localization of a ring

This entry is about the general notion of localization of a possible noncommutative ring. For the more restrictive but more traditional notion of localization of a commutative ring see there.




Given a (possibly noncommutative) unital ring RR there are many situations when certain elements or matrices can be inverted in a universal way obtaining a new “localized” ring S 1RS^{-1}R equipped with a localization homomorphism RS 1RR\to S^{-1}R under which all elements in SS are mapped to multiplicatively invertible elements (units). The latter property must be modified for Cohn localization at multiplicative set of matrices.

We can typically invert elements in a left or right Ore subset SRS\subset R or much more generally some multiplicative set or matrices (Cohn localization) etc. There are also some specific localizations like Martindale localizations in ring theory.

Localization “at” and “away from”

The common terminology in algebra is as follows.

For SS a set of primes, “localize at SS” means “invert what is not divisible by SS”; so for pp prime, localizing “at pp” means considering only pp-torsion.

Adjoining inverses [S 1][S^{-1}] is pronounced “localized away from SS”. Inverting a prime pp is localizing away from pp, which means ignoring pp-torsion.

See also lecture notes such as (Gathmann) and see at localization of a space for more discussion of this.

Evidently, this conflicts with more-categorial uses of “localized”; “inverting weak equivalences” is called localization, by obvious analogy, and is written as “localizing at weak equivalences”. This is confusing! It’s also weird: since a ring is a one-object Ab-enriched category with morphisms “multiply-by”, the localization-of-the-category RR “at pp” (or its Ab-enriched version, if saying that is necessary) really means the localization-of-the-ring R “away from p”.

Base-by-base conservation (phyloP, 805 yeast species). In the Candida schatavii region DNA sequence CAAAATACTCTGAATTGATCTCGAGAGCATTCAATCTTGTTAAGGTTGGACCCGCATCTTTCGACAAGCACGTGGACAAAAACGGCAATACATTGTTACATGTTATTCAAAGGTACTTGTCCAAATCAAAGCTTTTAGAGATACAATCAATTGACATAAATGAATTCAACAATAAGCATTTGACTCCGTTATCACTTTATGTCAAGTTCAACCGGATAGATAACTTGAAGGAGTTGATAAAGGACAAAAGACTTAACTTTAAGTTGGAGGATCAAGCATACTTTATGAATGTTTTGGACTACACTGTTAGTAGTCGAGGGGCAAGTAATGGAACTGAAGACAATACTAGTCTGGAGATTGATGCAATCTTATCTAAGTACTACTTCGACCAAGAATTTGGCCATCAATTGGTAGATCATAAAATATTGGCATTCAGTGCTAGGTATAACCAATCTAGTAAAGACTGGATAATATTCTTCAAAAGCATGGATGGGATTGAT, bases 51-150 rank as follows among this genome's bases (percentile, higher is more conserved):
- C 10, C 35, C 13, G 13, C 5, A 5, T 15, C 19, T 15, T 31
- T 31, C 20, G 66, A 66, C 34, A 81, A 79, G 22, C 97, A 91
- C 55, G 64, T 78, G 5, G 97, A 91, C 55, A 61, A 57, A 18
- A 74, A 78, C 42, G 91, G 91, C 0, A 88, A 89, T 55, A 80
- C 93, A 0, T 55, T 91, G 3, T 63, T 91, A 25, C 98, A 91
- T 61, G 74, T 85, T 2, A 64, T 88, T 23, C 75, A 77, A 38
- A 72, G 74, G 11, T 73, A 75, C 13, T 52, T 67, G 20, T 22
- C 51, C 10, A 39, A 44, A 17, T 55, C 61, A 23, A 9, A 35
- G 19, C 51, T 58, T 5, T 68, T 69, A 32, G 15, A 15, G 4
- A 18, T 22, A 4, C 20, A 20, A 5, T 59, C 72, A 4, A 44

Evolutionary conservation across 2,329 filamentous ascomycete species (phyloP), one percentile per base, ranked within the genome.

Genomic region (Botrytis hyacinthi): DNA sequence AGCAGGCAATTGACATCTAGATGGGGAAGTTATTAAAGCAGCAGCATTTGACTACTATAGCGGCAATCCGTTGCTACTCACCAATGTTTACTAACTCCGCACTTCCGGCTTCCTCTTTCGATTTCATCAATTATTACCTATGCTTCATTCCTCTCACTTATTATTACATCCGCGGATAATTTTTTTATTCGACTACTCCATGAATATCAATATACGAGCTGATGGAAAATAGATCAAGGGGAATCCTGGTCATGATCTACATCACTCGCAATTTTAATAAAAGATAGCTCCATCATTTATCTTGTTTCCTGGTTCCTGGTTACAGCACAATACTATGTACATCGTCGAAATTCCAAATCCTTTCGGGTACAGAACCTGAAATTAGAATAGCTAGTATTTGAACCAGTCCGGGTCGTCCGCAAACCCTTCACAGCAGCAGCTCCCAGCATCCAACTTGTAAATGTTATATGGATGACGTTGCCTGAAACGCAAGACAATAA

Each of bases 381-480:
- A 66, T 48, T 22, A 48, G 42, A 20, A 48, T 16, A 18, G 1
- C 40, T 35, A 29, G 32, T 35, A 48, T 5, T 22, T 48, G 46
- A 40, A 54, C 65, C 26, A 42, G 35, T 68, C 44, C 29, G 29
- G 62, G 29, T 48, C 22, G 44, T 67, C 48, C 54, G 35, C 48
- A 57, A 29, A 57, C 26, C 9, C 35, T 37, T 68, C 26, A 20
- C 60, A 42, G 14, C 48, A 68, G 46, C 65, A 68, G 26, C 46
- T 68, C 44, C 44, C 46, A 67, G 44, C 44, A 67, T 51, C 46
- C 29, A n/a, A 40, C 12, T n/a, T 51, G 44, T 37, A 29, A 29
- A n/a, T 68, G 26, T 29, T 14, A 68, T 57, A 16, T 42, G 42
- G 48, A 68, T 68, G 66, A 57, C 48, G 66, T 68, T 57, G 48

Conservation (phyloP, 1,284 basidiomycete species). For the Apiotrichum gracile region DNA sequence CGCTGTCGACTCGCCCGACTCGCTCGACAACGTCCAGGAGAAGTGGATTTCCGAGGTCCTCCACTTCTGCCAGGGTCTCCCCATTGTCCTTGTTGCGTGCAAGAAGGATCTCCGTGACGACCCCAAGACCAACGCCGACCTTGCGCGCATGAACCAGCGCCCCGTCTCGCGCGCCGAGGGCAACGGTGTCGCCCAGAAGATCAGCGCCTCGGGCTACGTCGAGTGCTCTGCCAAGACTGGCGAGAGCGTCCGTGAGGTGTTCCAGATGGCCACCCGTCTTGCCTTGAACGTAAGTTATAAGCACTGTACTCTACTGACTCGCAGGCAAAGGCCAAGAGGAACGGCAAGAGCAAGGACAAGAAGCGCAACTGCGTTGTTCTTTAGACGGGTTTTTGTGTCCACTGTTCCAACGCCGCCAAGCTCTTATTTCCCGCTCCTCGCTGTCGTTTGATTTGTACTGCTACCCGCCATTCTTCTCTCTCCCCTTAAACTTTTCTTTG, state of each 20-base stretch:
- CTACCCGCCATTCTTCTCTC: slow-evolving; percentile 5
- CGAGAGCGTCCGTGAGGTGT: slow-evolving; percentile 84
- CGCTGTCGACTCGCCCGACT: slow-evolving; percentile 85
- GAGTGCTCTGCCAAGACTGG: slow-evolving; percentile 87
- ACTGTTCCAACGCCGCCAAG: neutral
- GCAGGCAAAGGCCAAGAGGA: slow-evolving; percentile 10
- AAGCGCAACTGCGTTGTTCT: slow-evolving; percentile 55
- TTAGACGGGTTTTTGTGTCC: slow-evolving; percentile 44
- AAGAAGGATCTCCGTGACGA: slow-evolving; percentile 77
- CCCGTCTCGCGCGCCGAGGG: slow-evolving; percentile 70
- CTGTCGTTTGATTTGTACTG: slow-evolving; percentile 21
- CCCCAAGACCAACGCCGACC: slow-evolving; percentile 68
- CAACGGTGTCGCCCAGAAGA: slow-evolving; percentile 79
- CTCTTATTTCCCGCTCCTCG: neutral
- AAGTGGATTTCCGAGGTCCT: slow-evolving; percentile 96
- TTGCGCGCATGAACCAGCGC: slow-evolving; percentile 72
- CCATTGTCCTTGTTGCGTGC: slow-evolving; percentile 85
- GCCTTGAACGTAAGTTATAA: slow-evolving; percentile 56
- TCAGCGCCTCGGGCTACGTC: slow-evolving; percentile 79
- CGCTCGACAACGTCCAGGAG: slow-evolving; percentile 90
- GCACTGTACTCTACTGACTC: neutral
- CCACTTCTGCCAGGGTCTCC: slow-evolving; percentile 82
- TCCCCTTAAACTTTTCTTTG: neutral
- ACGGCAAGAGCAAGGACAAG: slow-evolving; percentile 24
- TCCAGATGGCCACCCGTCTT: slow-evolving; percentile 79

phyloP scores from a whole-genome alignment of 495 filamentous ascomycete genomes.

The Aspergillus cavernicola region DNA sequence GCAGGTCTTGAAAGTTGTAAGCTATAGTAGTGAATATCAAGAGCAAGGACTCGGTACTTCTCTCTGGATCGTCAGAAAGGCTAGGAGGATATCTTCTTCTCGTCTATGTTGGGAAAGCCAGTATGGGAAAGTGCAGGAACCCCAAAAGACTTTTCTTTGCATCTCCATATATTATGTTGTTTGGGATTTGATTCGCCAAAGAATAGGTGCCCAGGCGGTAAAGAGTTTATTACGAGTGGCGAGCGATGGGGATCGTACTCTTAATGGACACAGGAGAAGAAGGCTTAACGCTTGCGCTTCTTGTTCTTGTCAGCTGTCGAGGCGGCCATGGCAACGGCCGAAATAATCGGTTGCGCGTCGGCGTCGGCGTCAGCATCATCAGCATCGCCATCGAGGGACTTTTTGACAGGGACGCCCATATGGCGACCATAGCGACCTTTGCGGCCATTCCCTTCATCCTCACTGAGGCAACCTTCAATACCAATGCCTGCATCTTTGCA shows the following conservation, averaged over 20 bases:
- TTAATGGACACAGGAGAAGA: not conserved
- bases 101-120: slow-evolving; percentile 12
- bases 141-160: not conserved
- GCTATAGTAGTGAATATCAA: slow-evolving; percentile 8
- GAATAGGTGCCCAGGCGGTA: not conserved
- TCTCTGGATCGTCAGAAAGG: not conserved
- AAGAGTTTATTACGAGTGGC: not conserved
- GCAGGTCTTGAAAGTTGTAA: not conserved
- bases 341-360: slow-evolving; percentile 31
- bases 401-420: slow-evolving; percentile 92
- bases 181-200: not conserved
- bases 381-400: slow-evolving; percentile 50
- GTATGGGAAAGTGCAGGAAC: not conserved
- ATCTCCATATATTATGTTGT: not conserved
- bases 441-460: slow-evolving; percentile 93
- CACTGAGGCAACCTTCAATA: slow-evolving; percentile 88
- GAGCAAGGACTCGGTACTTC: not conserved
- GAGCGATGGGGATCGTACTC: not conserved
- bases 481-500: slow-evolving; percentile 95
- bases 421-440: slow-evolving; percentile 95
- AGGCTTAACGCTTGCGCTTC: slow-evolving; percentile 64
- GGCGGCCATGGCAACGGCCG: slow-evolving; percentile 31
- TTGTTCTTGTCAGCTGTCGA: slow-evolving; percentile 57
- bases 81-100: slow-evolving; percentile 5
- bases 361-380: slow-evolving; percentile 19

The localization of a ring RR at a multiplicative subset SS is the commutative ring whose underlying set is the set of equivalence classes on R×SR \times S under the equivalence relation

(r 1,s 1)(r 2,s 2)uS(r 1s 2r 2s 1)u=0R. (r_1, s_1) \sim (r_2, s_2) \;\;\Leftrightarrow\;\; \exists u \in S \; (r_1 s_2- r_2 s_1) u = 0 \;\in R \,.

Write rs 1r s^{-1} for the equivalence class of (r,s)(r,s). On this set, addition and multiplication is defined by

r 1s 1 1+r 2s 2 1(r 1s 2+r 2s 1)(s 1s 2) 1 r_1 s_1^{-1} + r_2 s_2^{-1} \coloneqq (r_1 s_2 + r_2 s_1) (s_1 s_2)^{-1}
(r 1s 1 1)(r 2s 2 1)r 1r 2(s 1s 2) 1. (r_1 s_1^{-1})(r_2 s_2^{-1}) \coloneqq r_1 r_2 (s_1 s_2)^{-1} \,.

(e.g. Stacks Project, def. 10.9.1)


Basics of localizations of commutative rings are reviewed for instance in

  • Andreas Gathmann, Localization (pdf)

Discusison of the general concept in noncommutative geometry is in

  • Zoran Škoda, Noncommutative localization in noncommutative geometry, London Math. Society Lecture Note Series 330 (pdf), ed. A. Ranicki; pp. 220–313, math.QA/0403276.

Revised on July 25, 2014 10:12:20 by Urs Schreiber (